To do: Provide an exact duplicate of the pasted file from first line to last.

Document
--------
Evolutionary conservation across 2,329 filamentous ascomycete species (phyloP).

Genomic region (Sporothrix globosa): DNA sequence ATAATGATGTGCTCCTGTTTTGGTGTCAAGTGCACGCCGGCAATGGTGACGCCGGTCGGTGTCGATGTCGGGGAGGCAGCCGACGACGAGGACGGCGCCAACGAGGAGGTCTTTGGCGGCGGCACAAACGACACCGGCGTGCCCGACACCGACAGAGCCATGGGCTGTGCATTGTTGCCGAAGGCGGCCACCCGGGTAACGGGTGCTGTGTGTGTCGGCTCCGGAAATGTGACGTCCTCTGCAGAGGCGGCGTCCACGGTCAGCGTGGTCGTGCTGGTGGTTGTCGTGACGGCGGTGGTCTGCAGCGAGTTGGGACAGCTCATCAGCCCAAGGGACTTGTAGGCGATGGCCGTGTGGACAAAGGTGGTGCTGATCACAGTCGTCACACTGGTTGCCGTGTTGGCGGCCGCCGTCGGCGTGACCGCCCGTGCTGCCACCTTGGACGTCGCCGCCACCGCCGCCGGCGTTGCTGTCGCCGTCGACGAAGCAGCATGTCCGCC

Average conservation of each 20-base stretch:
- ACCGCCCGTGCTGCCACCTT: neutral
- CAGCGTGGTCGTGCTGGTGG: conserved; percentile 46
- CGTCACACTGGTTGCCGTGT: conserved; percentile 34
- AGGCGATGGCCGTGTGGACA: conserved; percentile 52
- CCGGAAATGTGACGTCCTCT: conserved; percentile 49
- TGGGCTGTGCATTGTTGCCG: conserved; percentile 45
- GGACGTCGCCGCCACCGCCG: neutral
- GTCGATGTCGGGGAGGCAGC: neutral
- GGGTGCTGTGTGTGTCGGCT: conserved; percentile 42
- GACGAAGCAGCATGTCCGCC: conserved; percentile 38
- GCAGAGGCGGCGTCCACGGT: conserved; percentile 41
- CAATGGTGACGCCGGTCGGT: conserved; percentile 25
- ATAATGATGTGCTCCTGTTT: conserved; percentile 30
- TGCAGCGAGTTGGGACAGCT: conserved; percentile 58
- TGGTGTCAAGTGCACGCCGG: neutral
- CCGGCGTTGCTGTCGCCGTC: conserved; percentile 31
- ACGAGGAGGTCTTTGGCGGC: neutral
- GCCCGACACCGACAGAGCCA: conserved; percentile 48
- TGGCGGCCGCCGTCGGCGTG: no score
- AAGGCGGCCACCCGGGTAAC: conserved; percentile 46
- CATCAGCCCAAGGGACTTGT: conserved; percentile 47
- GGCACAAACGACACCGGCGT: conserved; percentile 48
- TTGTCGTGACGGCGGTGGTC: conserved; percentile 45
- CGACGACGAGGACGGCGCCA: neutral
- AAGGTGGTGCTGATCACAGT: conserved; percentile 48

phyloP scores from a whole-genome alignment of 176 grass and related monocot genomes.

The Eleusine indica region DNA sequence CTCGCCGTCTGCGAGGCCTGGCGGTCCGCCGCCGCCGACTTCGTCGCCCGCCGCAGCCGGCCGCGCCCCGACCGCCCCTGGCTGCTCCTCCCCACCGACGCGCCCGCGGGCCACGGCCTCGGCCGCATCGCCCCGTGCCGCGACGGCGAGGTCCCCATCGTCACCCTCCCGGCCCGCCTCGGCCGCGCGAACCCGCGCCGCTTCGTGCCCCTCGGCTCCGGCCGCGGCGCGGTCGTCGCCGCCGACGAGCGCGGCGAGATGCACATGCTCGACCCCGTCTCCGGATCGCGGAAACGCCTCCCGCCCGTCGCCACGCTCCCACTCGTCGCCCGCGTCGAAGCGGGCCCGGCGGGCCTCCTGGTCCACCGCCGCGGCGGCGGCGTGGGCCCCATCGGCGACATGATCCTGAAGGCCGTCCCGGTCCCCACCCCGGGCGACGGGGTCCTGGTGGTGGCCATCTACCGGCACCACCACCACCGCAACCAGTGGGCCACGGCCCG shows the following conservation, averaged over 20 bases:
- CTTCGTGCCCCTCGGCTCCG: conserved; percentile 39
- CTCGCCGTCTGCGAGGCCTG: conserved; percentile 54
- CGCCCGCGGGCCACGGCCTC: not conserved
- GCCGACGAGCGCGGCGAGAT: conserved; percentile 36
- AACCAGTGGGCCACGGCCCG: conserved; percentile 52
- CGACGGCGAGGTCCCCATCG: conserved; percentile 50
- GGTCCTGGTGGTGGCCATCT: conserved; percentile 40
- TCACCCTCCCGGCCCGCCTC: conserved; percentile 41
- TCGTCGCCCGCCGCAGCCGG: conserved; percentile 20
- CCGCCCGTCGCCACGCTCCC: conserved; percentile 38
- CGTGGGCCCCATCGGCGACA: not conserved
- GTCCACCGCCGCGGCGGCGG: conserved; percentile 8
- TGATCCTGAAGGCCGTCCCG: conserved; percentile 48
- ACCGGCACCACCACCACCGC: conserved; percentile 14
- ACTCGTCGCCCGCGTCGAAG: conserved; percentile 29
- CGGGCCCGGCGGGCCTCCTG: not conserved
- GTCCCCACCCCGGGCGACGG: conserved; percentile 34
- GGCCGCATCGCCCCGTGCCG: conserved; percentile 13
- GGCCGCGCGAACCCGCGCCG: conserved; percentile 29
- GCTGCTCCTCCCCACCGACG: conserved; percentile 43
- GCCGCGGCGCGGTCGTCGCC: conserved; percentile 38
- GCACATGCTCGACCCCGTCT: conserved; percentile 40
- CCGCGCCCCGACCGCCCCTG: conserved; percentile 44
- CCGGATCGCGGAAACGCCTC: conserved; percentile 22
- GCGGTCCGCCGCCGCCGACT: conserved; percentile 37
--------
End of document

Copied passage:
Evolutionary conservation across 2,329 filamentous ascomycete species (phyloP).

Genomic region (Sporothrix globosa): DNA sequence ATAATGATGTGCTCCTGTTTTGGTGTCAAGTGCACGCCGGCAATGGTGACGCCGGTCGGTGTCGATGTCGGGGAGGCAGCCGACGACGAGGACGGCGCCAACGAGGAGGTCTTTGGCGGCGGCACAAACGACACCGGCGTGCCCGACACCGACAGAGCCATGGGCTGTGCATTGTTGCCGAAGGCGGCCACCCGGGTAACGGGTGCTGTGTGTGTCGGCTCCGGAAATGTGACGTCCTCTGCAGAGGCGGCGTCCACGGTCAGCGTGGTCGTGCTGGTGGTTGTCGTGACGGCGGTGGTCTGCAGCGAGTTGGGACAGCTCATCAGCCCAAGGGACTTGTAGGCGATGGCCGTGTGGACAAAGGTGGTGCTGATCACAGTCGTCACACTGGTTGCCGTGTTGGCGGCCGCCGTCGGCGTGACCGCCCGTGCTGCCACCTTGGACGTCGCCGCCACCGCCGCCGGCGTTGCTGTCGCCGTCGACGAAGCAGCATGTCCGCC

Average conservation of each 20-base stretch:
- ACCGCCCGTGCTGCCACCTT: neutral
- CAGCGTGGTCGTGCTGGTGG: conserved; percentile 46
- CGTCACACTGGTTGCCGTGT: conserved; percentile 34
- AGGCGATGGCCGTGTGGACA: conserved; percentile 52
- CCGGAAATGTGACGTCCTCT: conserved; percentile 49
- TGGGCTGTGCATTGTTGCCG: conserved; percentile 45
- GGACGTCGCCGCCACCGCCG: neutral
- GTCGATGTCGGGGAGGCAGC: neutral
- GGGTGCTGTGTGTGTCGGCT: conserved; percentile 42
- GACGAAGCAGCATGTCCGCC: conserved; percentile 38
- GCAGAGGCGGCGTCCACGGT: conserved; percentile 41
- CAATGGTGACGCCGGTCGGT: conserved; percentile 25
- ATAATGATGTGCTCCTGTTT: conserved; percentile 30
- TGCAGCGAGTTGGGACAGCT: conserved; percentile 58
- TGGTGTCAAGTGCACGCCGG: neutral
- CCGGCGTTGCTGTCGCCGTC: conserved; percentile 31
- ACGAGGAGGTCTTTGGCGGC: neutral
- GCCCGACACCGACAGAGCCA: conserved; percentile 48
- TGGCGGCCGCCGTCGGCGTG: no score
- AAGGCGGCCACCCGGGTAAC: conserved; percentile 46
- CATCAGCCCAAGGGACTTGT: conserved; percentile 47
- GGCACAAACGACACCGGCGT: conserved; percentile 48
- TTGTCGTGACGGCGGTGGTC: conserved; percentile 45
- CGACGACGAGGACGGCGCCA: neutral
- AAGGTGGTGCTGATCACAGT: conserved; percentile 48

phyloP scores from a whole-genome alignment of 176 grass and related monocot genomes.

The Eleusine indica region DNA sequence CTCGCCGTCTGCGAGGCCTGGCGGTCCGCCGCCGCCGACTTCGTCGCCCGCCGCAGCCGGCCGCGCCCCGACCGCCCCTGGCTGCTCCTCCCCACCGACGCGCCCGCGGGCCACGGCCTCGGCCGCATCGCCCCGTGCCGCGACGGCGAGGTCCCCATCGTCACCCTCCCGGCCCGCCTCGGCCGCGCGAACCCGCGCCGCTTCGTGCCCCTCGGCTCCGGCCGCGGCGCGGTCGTCGCCGCCGACGAGCGCGGCGAGATGCACATGCTCGACCCCGTCTCCGGATCGCGGAAACGCCTCCCGCCCGTCGCCACGCTCCCACTCGTCGCCCGCGTCGAAGCGGGCCCGGCGGGCCTCCTGGTCCACCGCCGCGGCGGCGGCGTGGGCCCCATCGGCGACATGATCCTGAAGGCCGTCCCGGTCCCCACCCCGGGCGACGGGGTCCTGGTGGTGGCCATCTACCGGCACCACCACCACCGCAACCAGTGGGCCACGGCCCG shows the following conservation, averaged over 20 bases:
- CTTCGTGCCCCTCGGCTCCG: conserved; percentile 39
- CTCGCCGTCTGCGAGGCCTG: conserved; percentile 54
- CGCCCGCGGGCCACGGCCTC: not conserved
- GCCGACGAGCGCGGCGAGAT: conserved; percentile 36
- AACCAGTGGGCCACGGCCCG: conserved; percentile 52
- CGACGGCGAGGTCCCCATCG: conserved; percentile 50
- GGTCCTGGTGGTGGCCATCT: conserved; percentile 40
- TCACCCTCCCGGCCCGCCTC: conserved; percentile 41
- TCGTCGCCCGCCGCAGCCGG: conserved; percentile 20
- CCGCCCGTCGCCACGCTCCC: conserved; percentile 38
- CGTGGGCCCCATCGGCGACA: not conserved
- GTCCACCGCCGCGGCGGCGG: conserved; percentile 8
- TGATCCTGAAGGCCGTCCCG: conserved; percentile 48
- ACCGGCACCACCACCACCGC: conserved; percentile 14
- ACTCGTCGCCCGCGTCGAAG: conserved; percentile 29
- CGGGCCCGGCGGGCCTCCTG: not conserved
- GTCCCCACCCCGGGCGACGG: conserved; percentile 34
- GGCCGCATCGCCCCGTGCCG: conserved; percentile 13
- GGCCGCGCGAACCCGCGCCG: conserved; percentile 29
- GCTGCTCCTCCCCACCGACG: conserved; percentile 43
- GCCGCGGCGCGGTCGTCGCC: conserved; percentile 38
- GCACATGCTCGACCCCGTCT: conserved; percentile 40
- CCGCGCCCCGACCGCCCCTG: conserved; percentile 44
- CCGGATCGCGGAAACGCCTC: conserved; percentile 22
- GCGGTCCGCCGCCGCCGACT: conserved; percentile 37